Our Reading Lives

Librarians Don’t Read All Day

Katie McLain

Contributing Editor

Katie's parents never told her "no" when she asked for a book, which was the start of most of her problems. She has a BA in Creative Writing from Lake Forest College and is working towards a master's degree in library science at U of I. She works full time at a public library reference desk in northern IL, specializing in readers’ advisory and general book enthusiasm, and she has a deep-rooted love of all things disturbing, twisted, and terrifying. (She takes enormous pleasure in creeping out her coworkers.) When she's not spending every waking hour at the library, she's at home watching Cubs baseball with her cats and her cardigan collection, and when she's not at home, she's spending too much money on concert tickets. Her hobbies include debating the finer points of Harry Potter canon, hitting people upside the head who haven’t read The Martian, and convincing her boyfriend that she can, in fact, fit more books onto her shelves. Twitter: @kt_librarylady

I could fill a book with the number of bizarre and/or frustratingly persistent questions I’ve been asked in my nearly 5 years of working in a public library, ranging from “Should I have a doctor look at this rash?” to “Do you work here?” when I’m clearly sitting behind a service desk with a name tag. But the question that irks me the most is an extremely common one: “Wow, you work at a library.  Do you just spend all your time reading?”

This question is a close relative to “Working in a library must be so relaxing!” and it usually comes from casual library users or acquaintances who haven’t been in a library in at least a decade. And my reaction is always the same: “Yeah, right.”

I understand where the question comes from: libraries are still closely associated with books, and the stereotype of the introverted, book-loving librarian is one that refuses to die. But there are a number of reasons why this question is irritating and inaccurate, and because I want all of you readers to have a better understanding of what your friendly public librarian actually does, I’m going to break these reasons down for you.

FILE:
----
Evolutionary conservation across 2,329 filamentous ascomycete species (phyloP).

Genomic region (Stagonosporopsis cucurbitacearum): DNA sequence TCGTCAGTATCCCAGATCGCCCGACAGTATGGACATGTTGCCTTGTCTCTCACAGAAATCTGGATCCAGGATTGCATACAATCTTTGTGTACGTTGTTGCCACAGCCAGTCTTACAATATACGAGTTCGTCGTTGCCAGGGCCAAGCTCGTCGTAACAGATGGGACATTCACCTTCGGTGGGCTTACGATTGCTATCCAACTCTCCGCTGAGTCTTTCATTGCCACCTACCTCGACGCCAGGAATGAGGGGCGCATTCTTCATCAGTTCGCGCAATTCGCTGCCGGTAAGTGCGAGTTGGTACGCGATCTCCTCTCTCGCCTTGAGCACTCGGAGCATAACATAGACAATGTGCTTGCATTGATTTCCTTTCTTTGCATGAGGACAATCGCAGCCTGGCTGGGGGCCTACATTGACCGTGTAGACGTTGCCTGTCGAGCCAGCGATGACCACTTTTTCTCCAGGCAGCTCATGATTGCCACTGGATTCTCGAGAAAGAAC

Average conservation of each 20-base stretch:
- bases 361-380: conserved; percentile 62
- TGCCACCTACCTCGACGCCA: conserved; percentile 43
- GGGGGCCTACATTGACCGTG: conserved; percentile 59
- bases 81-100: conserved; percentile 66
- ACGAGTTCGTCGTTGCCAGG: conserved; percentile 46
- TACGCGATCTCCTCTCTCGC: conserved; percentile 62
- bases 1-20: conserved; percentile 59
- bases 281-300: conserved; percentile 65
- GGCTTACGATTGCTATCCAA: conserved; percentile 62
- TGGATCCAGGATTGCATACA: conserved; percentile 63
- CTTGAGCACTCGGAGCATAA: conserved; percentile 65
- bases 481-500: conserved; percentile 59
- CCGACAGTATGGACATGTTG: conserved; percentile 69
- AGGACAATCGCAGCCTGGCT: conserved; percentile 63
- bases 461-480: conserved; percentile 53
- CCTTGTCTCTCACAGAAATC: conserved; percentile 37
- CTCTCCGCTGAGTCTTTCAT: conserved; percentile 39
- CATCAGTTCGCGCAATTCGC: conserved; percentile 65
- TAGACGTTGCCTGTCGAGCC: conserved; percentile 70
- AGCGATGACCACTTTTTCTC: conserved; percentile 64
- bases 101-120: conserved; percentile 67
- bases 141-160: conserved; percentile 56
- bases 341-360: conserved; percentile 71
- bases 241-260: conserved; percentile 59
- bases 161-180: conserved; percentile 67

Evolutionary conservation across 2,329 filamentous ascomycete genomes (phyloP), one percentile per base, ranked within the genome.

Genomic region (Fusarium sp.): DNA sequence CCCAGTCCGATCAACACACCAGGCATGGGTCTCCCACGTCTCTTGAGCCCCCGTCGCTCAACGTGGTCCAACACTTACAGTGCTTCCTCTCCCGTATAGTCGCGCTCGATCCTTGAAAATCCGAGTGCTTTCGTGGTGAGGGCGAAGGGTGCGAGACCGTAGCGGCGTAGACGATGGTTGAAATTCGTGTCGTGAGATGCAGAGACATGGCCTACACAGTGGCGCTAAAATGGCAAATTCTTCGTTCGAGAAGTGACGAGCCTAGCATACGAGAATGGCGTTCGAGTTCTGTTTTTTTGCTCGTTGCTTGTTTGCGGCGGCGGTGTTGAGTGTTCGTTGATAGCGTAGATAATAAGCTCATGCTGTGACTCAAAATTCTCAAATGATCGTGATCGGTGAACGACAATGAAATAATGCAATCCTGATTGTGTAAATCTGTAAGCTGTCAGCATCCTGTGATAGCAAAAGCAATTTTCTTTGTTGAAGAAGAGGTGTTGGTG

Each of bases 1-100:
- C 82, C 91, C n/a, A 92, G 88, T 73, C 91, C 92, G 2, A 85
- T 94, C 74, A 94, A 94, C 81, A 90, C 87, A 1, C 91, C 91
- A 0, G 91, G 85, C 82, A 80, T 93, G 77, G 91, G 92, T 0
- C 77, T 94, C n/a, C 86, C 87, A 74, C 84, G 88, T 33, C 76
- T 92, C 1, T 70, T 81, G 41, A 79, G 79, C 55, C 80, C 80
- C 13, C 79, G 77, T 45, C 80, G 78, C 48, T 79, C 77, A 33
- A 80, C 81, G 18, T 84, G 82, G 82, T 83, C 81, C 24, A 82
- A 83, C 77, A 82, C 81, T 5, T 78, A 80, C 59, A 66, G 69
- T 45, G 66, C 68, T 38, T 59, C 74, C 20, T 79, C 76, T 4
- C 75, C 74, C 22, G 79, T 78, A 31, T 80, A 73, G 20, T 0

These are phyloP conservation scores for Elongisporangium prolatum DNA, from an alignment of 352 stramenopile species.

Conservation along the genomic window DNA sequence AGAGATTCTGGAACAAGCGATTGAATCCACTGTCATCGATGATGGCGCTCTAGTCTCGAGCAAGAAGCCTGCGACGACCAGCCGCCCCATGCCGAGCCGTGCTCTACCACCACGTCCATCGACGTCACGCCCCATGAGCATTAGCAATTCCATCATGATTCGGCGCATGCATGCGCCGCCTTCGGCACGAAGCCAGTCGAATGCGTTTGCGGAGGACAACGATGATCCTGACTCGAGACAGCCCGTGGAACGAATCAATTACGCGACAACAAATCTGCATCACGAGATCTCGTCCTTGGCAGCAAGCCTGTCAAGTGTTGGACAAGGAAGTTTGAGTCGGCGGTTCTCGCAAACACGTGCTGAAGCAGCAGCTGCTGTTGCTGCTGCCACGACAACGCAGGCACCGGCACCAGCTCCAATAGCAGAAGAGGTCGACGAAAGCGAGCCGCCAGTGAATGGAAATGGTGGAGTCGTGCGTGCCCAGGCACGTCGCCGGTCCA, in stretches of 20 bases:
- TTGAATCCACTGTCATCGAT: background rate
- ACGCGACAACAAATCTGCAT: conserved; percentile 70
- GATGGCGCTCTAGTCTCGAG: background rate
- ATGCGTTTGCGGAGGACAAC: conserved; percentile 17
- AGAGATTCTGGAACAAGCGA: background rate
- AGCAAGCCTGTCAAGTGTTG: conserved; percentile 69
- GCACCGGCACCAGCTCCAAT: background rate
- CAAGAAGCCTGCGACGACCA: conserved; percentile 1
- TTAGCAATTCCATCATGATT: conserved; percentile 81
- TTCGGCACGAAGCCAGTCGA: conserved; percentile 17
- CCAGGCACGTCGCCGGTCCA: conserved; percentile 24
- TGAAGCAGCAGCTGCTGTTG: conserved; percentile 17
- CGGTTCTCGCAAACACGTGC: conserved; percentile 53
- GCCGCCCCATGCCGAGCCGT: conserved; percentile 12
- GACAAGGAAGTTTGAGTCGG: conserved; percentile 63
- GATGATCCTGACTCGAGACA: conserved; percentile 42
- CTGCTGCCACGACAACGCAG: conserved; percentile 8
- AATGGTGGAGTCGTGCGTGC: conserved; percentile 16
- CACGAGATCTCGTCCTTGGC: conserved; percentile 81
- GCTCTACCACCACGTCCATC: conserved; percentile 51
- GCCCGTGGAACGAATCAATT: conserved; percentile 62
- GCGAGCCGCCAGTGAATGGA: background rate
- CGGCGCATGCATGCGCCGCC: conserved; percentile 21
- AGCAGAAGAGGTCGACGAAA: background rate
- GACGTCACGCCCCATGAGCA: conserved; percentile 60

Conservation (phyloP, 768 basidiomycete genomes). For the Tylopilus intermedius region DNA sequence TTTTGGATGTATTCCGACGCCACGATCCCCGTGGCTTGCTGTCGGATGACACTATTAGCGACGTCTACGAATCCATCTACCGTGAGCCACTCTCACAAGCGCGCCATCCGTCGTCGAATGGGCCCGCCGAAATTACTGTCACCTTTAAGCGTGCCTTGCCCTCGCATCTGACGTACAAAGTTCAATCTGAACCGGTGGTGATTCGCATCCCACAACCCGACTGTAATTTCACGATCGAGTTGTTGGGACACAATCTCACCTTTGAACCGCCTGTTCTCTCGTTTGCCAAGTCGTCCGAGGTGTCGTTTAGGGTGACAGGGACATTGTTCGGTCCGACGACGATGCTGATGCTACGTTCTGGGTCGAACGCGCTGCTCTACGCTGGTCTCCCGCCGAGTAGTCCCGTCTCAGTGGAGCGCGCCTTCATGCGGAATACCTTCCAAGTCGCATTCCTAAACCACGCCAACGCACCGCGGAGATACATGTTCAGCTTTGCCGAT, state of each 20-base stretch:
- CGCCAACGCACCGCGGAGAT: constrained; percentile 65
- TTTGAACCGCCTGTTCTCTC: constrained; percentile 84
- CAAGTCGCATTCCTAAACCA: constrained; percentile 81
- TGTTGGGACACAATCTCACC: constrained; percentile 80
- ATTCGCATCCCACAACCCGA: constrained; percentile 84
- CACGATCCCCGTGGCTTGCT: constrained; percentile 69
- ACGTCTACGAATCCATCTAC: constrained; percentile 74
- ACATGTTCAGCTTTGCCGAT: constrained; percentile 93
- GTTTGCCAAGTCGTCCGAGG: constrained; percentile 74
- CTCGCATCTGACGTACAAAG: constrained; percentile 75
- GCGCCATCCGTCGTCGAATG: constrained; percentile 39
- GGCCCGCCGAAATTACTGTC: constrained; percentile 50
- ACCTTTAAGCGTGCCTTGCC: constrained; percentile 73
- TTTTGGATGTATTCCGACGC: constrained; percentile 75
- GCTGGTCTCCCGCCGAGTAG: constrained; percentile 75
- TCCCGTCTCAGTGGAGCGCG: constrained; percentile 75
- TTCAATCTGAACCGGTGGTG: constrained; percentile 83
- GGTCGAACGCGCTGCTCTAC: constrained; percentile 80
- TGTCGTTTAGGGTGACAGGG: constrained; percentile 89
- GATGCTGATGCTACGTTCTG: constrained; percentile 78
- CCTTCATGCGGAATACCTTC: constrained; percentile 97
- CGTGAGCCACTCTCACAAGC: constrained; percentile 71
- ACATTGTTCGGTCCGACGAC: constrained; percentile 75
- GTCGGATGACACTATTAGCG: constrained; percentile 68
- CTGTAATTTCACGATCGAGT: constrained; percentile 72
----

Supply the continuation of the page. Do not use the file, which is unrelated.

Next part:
Reading all day implies that I have free time at work, and 15 years ago, this may have been the case. But over the last decade, many public libraries have transitioned from book repositories to thriving community centers that serve parents, kids, teachers, students, retirees, homeless citizens, immigrants, business owners, adult learners, and researchers, to name a few patron groups. Granted, a lot of libraries serve small communities, but with ever-decreasing budgets and an increasing number of people looking for library services, there’s usually a lot going on at the local library. When I’m at the reference desk, I can usually be found answering technology questions, helping high school students with research papers, showing someone how to create a resume, making book suggestions, notarizing documents, and restarting the public print station for the tenth time in an hour. And when I do have time away from the desk, you can find me planning the summer reading program, training coworkers, relabeling books, writing blog posts, or prepping for a high school book talk. Point being, there’s a lot of stuff going on at the library, and even though I wish I could spend my days reading, I can’t.